Here at Underground, we are celebrating thirty years since the release of our first original collection, which looked to contribute to our founding philosophy of unorthodox, renegade and subversive style. In homage to the year that started it all, we have started a series that will look back on the aura of 1987; exploring the sound, sights and feel of a year that is vital to our history.
A Post-Apocalyptic Britain in 1987’s ‘The Last of England’
Jarman then went on to release a myriad of films that challenged the establishment. His 1978 film Jubilee charts Queen Elizabeth I’s fall into a quasi-dystopic version of seventies Britain, where she is embraced by a group of local punk women that draw her into their world of debauchery. Jarman noted himself that he dedicated the film to: ‘all those who secretly work against the tyranny of Marxists fascists trade unionists Maoists capitalists socialists etc. who have conspired together to destroy the diversity and holiness of each life in the name of materialism’. Jubilee was a dramatization of, and a direct reaction to, his perception of the social and political disintegration of Britain during the seventies.
Derek’s 1987 contribution to his collection was The Last of England, and is perhaps one of his most poetic and personal films he created. At the time of filming, Derek had been diagnosed with AIDs, and the government had just passed a law under the section 28 Local Government Act, that warned anyone to not ‘intentionally promote homosexuality or publish material with the intention of promoting homosexuality’. The Last of England acts as an antagonistic antiphon to the state of Thatcherite Britain and the subsequent treatment of homosexuals and AIDs victims during the preceding decade.
The film’s name comes from the Ford Maddox Brown painting of 1855. Throughout The Last of England, Derek parallel’s Ford’s juxtaposition of escape and entrapment, of the picturesque and the perverse that prevail in the painting. The result is a film that is an opulent and poetic portrayal of anti-establishment sentiments.
In the film, the apocalyptic landscape is depicted through a red, underworld-like haze. The setting that has been reduced to mere bricks, fire, and smoke acts as a pitiful playground for the male lead characters who stand upon – and rifle through – the ruins of a fallen city. Like the famous nursey rhyme ‘London Bridge is falling down’, Britain, has literally fallen down in The Last of England. The British National Anthem is corrupted into a catastrophe: stock footage of the empire is shown amongst images of fire and sin. The national song is pushed through the extremes and into oblivion. The apocalyptic setting portrayed in the film appears like a reactionary response to Thatcherite Britain; an angry Jarman portraying the country in literal ruin.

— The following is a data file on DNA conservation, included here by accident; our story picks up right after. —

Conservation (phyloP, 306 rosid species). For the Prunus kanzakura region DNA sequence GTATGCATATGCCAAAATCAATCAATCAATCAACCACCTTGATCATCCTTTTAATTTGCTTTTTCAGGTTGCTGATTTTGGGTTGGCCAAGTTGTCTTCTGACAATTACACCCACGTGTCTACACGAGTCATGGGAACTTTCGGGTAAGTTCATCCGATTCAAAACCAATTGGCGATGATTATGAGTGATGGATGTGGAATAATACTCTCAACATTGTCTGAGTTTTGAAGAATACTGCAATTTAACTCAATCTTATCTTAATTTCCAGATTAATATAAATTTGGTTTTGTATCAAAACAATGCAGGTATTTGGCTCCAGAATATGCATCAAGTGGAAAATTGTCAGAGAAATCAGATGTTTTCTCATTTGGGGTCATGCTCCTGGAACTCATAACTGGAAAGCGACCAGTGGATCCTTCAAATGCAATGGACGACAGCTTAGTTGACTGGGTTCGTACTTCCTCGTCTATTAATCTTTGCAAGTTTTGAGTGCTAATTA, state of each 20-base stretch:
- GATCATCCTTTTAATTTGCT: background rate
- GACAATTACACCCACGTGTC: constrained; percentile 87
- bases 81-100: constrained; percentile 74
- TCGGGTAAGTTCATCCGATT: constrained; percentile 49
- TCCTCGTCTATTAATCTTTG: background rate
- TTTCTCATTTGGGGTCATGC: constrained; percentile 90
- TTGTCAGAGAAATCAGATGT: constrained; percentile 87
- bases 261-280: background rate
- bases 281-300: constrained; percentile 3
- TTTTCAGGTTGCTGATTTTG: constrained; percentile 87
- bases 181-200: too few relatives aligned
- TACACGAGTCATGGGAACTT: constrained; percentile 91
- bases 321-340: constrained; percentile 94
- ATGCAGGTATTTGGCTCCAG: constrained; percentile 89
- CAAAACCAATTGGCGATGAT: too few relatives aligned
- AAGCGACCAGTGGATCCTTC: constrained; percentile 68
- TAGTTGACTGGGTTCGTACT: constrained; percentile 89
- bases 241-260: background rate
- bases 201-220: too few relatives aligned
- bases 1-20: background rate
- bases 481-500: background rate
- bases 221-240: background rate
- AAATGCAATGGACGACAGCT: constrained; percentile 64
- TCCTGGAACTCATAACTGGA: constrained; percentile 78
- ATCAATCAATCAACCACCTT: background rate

Other images of power are also corrupted: the British flag, a symbolism of nationalism, acts as a debauched stage, strewn with empty alcohol bottles and guns for two men to engage in sexual intercourse on. The realist Caravaggio painting of Cupid ‘Amor Vincit Omnia’ is defiled with a naked man masturbating on top of it. Any symbols of British history, of power, of artistic integrity are perverted.
Derek also challenges the notions of cinematic convention. The film-maker does not attempt to make sense or create any sense of linearity. Images of a family dinner are incongruously matched with out-of-sync dinner plates tinkling away, the sequence being an uncanny echo of domesticity. A sequence of a bizarre, horned, celestial-esque ballet dancer is soundtracked by eighties disco and the fuzz of a TV show. The disparate bricolage of images, through their unconventionality, work towards producing a film that is ultimately a chaotic and disorientating vision of a post-apocalyptic British landscape: liminal, uncertain, corrupt and perverse.
It is only at the end of the film, when Derek’s and indie-film favourite, Tilda Swinton, performs a hypnotically angry dance, ripping her wedding dress to shreds, over a rippling soundtrack of wails. Derek describes her as “blown by a whirlwind of destruction, [becoming] a figure of strength…. the divinity who wipes out memory, all the elemental forces are unleashed in Tilda’s dance.” Tilda’s character re-ignites the beacon of hope, literally ripping the film open and becomes the subversive empress of the newly-awakened and transformed Britain.
In 1987, in a world where where homosexuality and AIDs victims were looked down upon, Derek Jarman acted as a filmic spokesperson for those who remained marginalised. The Last of England is an angrily poetic, personal portrayal of a country that he saw, was in ruins. Through the experimental form, through the post-apocalyptic depiction of the country, Derek’s film dismantles the establishment and highlights the horrors of modern-day Britain through a dream-like state.
Derek passed away in 1994 due to an AIDs-related illness. However, his renegade ethos still resonates today, and he can be regarded as one of the main catalysts in New Queer Cinema. New Queer Cinema is a movement which seeks to correct the negative and disproportonial representation of gay people in popular culture by bringing images of homosexuality into the mainstream. Perhaps without Jarman’s explicit references to homosexuality in his work, then this art form may not have blossomed as significantly as it has.